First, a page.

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Tuesday, April 23, 2013

"Look for the Helpers"

The week of April 15 was one of incredible anguish, tragedy, and horror for thousands, particularly in the great city of Boston. In the aftermath of the horrendous act of terror in Massachusetts, the Facebook pages of PBS and BuzzFeed shared a particularly poignant photo worth sharing across the world wide web. The picture is of one of my childhood heroes, Mr. Fred Rogers, a comforting presence on PBS daytime programming for millions of children and their families for decades. In the photograph is a now widely distributed quote from the longtime TV presence: "When I was a boy and I would see scary things in the news, my mother would say to me, 'look for the helpers. You will always find people who are helping.'" Even if Boston is a place where, according to Augustana, "no one knows" your name, it doesn't matter to the people of that city if they do not know who you are: they'll be there helping you when you need it the most. The "helpers" that Mr. Rogers spoke of were seen throughout Boston in the last week; their spirit of altruism knew no bounds. As strangers rescued strangers, a community of helpers came together to heal the collective wounds of a magnificent city.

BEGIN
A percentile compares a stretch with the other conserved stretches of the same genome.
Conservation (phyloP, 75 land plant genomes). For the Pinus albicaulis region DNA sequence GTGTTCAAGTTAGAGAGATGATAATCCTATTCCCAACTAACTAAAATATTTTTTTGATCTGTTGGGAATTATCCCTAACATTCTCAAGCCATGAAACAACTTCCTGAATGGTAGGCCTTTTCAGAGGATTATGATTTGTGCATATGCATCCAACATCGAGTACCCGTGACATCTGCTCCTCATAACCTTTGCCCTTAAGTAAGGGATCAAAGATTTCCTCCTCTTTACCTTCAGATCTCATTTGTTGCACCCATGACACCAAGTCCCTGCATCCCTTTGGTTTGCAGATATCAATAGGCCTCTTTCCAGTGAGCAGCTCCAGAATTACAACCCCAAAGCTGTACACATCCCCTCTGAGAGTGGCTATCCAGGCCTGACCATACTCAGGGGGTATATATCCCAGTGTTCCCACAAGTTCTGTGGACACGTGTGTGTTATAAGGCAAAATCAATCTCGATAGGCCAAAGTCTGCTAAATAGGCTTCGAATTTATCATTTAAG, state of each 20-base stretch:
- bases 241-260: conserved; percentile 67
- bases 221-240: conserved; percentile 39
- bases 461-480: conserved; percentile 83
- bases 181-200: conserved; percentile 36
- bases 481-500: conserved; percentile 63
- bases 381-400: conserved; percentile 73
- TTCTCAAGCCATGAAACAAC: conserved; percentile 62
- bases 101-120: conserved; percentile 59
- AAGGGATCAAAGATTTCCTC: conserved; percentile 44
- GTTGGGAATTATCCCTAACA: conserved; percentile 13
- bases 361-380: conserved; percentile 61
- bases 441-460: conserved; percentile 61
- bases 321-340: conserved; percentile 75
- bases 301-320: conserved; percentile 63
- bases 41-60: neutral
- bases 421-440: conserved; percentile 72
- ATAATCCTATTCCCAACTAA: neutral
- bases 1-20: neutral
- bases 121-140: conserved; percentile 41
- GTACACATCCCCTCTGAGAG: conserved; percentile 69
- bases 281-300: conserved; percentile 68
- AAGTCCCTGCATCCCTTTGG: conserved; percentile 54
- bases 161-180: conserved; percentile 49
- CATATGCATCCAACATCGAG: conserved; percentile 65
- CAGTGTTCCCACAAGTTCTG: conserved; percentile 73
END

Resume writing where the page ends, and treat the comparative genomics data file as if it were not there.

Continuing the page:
That beautiful Bostonian benevolence was seen in a cowboy hat-wearing peace activist coming to the rescue of a victim, in local cops quickly rushing to the scene to provide help, in medics working arduously to ensure that that the injured will live, and in highly trained and constantly vigilant soldiers using their strength and experience to aid private citizens they fought to protect overseas.  While these stories are merely a small handful of examples, there were countless heartwarming displays of generosity, kindness, and magnanimity in Boston last week - certainly not enough to publish in a single blog post. The benevolence of Boston had the most desirable outcome too. The stories of heroism set an example and consequently became the impetus of an outpouring of selflessness across the world. That became evident in at least two instances early this week. Police in Boston received scores of food shipments from cities around the globe while the Chicago Tribune sent the Boston Globe words of gratitude and, more importantly from one's perspective, tons of pizza. Ultimately, elements of the media will obsessively focus on the backgrounds, biographies, and motivations of the suspects. While examining all of that is important, the acts of kindness and love seen in the benevolence of Boston should be cherished and celebrated. The capacity for good in the human spirit is a beautiful thing. In an ironic but admirable way, it often manifests itself in the aftermath of the worst circumstances imaginable. In fact, the pictures of rescuers that came out of Boston this week reminded me of the iconic images of firefighters and first responders risking their lives in New York on September 11, 2001 so that many others would live. Time and time again, these tragedies have seemingly proven Mr. Rogers and his mother correct every time. If there is any important lesson to be gleaned from the Boston attacks, it is indeed that: "look for the helpers; you will always find people who are helping."